Page:A dictionary of the Sunda language of Java.djvu/183

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Jahé, ginger, zingiber officinale.

Jahil, arabic, malicious, mischievous, disposed to do harm. See Maringkil. Jahil maringkil, maliciously disposed. (جَاهِلٌ, Jâhil, ignorant, stupid. Cf. mûdah Skr. and Bal. stupid. Jav. Mal. Young and foolish.

Jahir, unreasonable, unjust.

Jahudi, arabic, a Jew. Jewish. (يَهُوِي)

Jajadén, derived from Jadi which see. Persons or things which have become metamorphosised, a metamorphosis or transformation. As men who have been turned into Tigers or other wild beasts. In a certain degree, spectres, ghosts. The reincarnation of a dead person.

Jajah, to go about and examine, as a chief does his district, to inspect a country.((Symbol missingJavanese characters) Jajah, Jav. to tread on the ground; to go over and through something, to go about to seek for something. Gericke.)

Jajahan, in the of, in the environs of. District, province, territory. Jajahan Bogor, in the neighbourhood of Buitenzorg. The district of Buitenzorg.

Jajal, to try, to test anything or weapon; to take a trial to see if anything answers its object. To make an attempt, test, trial or experiment. Gobang na di jajal ka na daging maung he tried his gobang on the flesh of a tiger; of course on a dead one, to see if the gobang would cut, as the natives believe that iron is like some men, afraid, and you cannot be sure till you try, whether it would cut such a fierce thing as a tiger. So also they are fond of trying their Krisses. (Jav. id.)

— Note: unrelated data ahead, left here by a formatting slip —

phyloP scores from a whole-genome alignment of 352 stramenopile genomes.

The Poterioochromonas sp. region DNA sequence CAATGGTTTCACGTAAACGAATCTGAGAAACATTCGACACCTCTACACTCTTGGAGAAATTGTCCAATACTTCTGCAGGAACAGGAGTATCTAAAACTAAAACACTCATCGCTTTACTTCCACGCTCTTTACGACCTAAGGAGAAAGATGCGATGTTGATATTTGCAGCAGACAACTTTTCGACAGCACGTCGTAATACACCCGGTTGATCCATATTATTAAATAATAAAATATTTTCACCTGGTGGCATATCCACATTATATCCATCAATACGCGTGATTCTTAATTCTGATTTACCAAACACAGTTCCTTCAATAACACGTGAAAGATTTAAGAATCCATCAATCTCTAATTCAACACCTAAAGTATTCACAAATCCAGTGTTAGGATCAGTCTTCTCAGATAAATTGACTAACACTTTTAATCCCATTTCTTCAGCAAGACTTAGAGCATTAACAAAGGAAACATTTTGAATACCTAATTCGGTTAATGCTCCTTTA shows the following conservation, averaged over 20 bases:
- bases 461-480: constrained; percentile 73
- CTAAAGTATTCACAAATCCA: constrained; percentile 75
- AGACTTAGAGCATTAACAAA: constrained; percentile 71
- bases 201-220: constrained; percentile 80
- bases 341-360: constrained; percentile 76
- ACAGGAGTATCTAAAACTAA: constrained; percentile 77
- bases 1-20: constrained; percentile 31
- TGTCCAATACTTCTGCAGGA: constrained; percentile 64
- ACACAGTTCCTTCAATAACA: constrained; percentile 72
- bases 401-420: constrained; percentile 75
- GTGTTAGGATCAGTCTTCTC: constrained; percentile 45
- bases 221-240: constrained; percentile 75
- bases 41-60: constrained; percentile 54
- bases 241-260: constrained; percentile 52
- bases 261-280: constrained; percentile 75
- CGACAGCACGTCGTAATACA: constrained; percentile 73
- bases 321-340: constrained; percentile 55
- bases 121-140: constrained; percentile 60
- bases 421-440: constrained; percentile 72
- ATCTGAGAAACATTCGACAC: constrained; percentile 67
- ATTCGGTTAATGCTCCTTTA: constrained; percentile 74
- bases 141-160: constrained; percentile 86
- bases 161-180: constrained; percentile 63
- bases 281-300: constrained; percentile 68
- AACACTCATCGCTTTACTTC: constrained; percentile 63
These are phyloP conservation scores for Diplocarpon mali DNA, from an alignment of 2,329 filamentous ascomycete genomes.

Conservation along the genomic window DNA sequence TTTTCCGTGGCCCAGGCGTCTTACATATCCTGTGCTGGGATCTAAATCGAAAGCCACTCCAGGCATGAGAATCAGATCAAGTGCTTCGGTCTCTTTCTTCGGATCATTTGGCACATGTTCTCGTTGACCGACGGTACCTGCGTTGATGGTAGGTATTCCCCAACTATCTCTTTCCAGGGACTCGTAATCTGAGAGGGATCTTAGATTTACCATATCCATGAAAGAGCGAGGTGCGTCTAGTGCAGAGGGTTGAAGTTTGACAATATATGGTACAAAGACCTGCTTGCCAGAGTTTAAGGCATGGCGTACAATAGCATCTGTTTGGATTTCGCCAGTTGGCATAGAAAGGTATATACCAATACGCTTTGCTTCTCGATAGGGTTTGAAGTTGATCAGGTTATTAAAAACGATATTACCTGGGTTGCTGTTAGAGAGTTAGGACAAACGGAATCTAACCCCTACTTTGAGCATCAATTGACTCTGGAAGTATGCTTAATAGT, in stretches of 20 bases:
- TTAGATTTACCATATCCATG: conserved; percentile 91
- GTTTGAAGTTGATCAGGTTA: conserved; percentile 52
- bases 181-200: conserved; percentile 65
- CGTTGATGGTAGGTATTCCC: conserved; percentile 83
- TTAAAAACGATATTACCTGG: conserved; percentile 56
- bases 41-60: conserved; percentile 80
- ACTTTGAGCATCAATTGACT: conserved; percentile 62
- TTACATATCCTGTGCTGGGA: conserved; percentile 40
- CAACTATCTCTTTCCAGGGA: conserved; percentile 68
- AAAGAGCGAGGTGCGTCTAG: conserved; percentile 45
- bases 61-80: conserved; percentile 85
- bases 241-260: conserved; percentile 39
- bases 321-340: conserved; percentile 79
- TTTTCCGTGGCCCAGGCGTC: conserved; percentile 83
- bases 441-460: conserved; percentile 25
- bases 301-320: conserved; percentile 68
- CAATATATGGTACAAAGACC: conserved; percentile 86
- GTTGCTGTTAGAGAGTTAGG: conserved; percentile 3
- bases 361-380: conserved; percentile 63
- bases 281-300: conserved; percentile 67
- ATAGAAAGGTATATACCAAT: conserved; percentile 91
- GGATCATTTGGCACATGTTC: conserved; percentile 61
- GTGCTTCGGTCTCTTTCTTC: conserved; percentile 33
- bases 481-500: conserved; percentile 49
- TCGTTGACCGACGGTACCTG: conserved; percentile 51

Jajantung, the heart (anatomically); the heart of a vegetable, the core. (Mal. Jav. id.)

Jajar, a row, rank, arrangement. Di jajar, to set in a row, to arrange. See Pajajaran.

Jajar, to put together to see if they fit; said of carpentry or other work in hand.

Jajaruman, to sprout, to begin to come up, as fresh planted paddy. To show like a Jarum or needle.

Jajawarikěn, extraordinary, surprising. (From (Symbol missingJavanese characters) or (Symbol missingJavanese characters) Juwara, Jawara Jav. جوار Mal!)

Jaka, an unmarried youth, a name for a young man of good family. In little use now adays. Derived from Ja, birth. See Jata C. 209 born, produced; a child, offspring. Jataka, C. 209, born, produced; of which our Jaka appears to be a contraction.

Jakatra, a town in the island of Java, on the site of which the city Batavia was founded about the year AD. 1619. The district bore the name of Sunda Kalapa. Marsden Page 103. A part of the present old town of Batavia still retains this name.
Jakatra is compounded of Jaya, C. 206, victory, conquest, and Karta, which on Java usually means peace, but is a past participle of Karanawa, to do, and means